After opting for a patchwork solution at second base since Robinson Cano's departure two years ago, the Yankees finally decided to acquire a hopefully longterm solution when they traded 2015 bullpen and rotation stalwart Adam Warren to the Cubs for Starlin Castro. In doing so, they bet on their bullpen and minor league arms to pick up the slack. They also bet that Castro, whose contract runs through 2019, would maintain his steady defense at a relatively new position, and the offensive gains he made in the second half of last season. Those gains were at least in part due to his willingness to offer at offspeed pitches, so Castro should maintain his willingness to sit on changeups.
During the offseason, the media has made it a habit of emphasizing the fact that Castro has already made three All-Star appearances even though he just turned 26. Despite that impressive accomplishment, Castro's career has been viewed as a disappointment so far. He followed up his excellent age 21 season with a moderately successful 2012, during which he was voted to his second All-Star appearance but was also caught stealing a major league leading 13 times and was statistically average at the plate. In 2013 Castro hit rock bottom with a wRC+ of 73 over 700 plate appearances, which contributed to an overall profile barely exceeding replacement level. Luckily Castro would bounce back with an excellent 2014. However, his season would end in early September due to an injury suffered while sliding into home plate. 2015 was marked by offensive inconsistency and a position change.
With an up and down track record at the plate, one identifiable theme seems to be Castro's relationship with changeups. Since 2010 Castro has maintained a somewhat steady approach to fastballs and breaking balls, but seems to continuously change his mind about the appeal of the changeup:
Year after year Castro has never made a radical adjustment to his willingness to swing at fastballs. His most discerning season was 2014 with a 43.99% swing rate while his least was 2011 at 49.24%. While those two numbers seem relatively far apart, Castro has never varied more than 4% in consecutive years. Castro has not been nearly as consistent in his approach to breaking balls, but his variance has not been radical. Yes, last season saw a steep jump in Castro's willingness to swing at breaking pitches, but prior to 2015 he had settled in between 45 and 51% (last season he offered at 54%).
The most obvious trend in the above chart is that Castro can't make up his mind about changeups. Throughout most of his career he has been lukewarm in his willingness to swing at offspeed pitches, hovering around a 49-52% offer rate. During 2012 and 2014, however, Castro seemingly decided to offer at greater than 60% of the offspeed pitches he saw. On the surface, that willingness seems to be a contributing factor to two of Castro's three above average offensive seasons. His other above average offensive season, 2011, did not feature quite as elevated an offspeed offer rate, but in breaking down that season on a monthly basis we can glean a similar pattern:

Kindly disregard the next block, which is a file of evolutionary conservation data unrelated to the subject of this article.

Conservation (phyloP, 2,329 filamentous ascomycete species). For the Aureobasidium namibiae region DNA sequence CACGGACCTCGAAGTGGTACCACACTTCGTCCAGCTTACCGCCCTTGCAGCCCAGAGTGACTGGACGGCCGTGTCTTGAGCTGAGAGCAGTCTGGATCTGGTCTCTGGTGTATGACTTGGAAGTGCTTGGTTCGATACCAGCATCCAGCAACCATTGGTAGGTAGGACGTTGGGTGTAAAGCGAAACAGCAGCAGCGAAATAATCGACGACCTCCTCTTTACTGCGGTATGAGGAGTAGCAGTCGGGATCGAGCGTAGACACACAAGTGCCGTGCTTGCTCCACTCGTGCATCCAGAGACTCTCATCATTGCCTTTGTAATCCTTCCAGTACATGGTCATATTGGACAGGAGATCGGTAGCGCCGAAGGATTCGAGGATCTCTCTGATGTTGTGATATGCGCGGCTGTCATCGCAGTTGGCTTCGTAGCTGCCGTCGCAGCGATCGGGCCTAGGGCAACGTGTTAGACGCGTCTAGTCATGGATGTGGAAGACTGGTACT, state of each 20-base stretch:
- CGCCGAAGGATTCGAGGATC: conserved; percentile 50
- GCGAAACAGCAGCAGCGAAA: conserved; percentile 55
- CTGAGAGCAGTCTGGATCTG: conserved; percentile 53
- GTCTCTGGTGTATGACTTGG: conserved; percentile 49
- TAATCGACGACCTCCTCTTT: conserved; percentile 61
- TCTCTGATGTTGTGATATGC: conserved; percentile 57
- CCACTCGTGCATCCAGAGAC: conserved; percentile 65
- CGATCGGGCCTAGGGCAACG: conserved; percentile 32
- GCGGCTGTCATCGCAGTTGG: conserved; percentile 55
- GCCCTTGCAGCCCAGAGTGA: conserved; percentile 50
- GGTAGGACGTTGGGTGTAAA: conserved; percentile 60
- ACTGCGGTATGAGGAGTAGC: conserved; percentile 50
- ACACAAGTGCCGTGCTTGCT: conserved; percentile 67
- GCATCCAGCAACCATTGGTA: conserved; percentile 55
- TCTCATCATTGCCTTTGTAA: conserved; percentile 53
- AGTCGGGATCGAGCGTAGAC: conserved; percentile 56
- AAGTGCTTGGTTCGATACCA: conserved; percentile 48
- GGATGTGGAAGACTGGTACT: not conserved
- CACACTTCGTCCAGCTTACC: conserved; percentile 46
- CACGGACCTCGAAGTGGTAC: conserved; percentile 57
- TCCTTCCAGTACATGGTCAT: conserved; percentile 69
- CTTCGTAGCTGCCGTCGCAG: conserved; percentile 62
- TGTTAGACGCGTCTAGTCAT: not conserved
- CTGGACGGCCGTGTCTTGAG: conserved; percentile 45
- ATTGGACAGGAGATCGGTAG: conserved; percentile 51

Above are Castro's 2011 monthly splits. Below are his 2011 offer rates broken down monthly as well.
Referencing the above offer rate chart, you'll see that his offspeed offer rate was significantly elevated in June, August and September, which coincides with the most successful offensive stretches of that season. He was most reticent to swing during April, May, and July. The only two months during which Castro struggled that season were May and July.
Applying a similar strategy to Castro's up and down 2015, a similar pattern emerges:
Castro began 2015 with a hot April before cratering into the earth during May, June and July. He was actually benched by manager Joe Maddon in early August before he was converted into a second baseman. Following his conversion in mid-August, Castro broke out offensively and had an OPS over 1.000 during the month of September. Referencing the above offer rate chart, one may notice that his offensive breakout coincided with Castro's decision to start swinging at about three of every four changeups. Thanks at least in part to his approach adjustment, Castro was a vital piece of Chicago's offense down the stretch last season.
Overall, statistics seem to indicate that good things happen when Starlin Castro swings at changeups. In a young career marked by inconsistency, Castro's most accomplished offensive stretches have come when he has attacked offspeed pitching, while some of his lowest points have coincided with reticence. Joe Girardi and hitting coach Alan Cockrell should keep this strategy in mind should Castro begin to waver in 2016.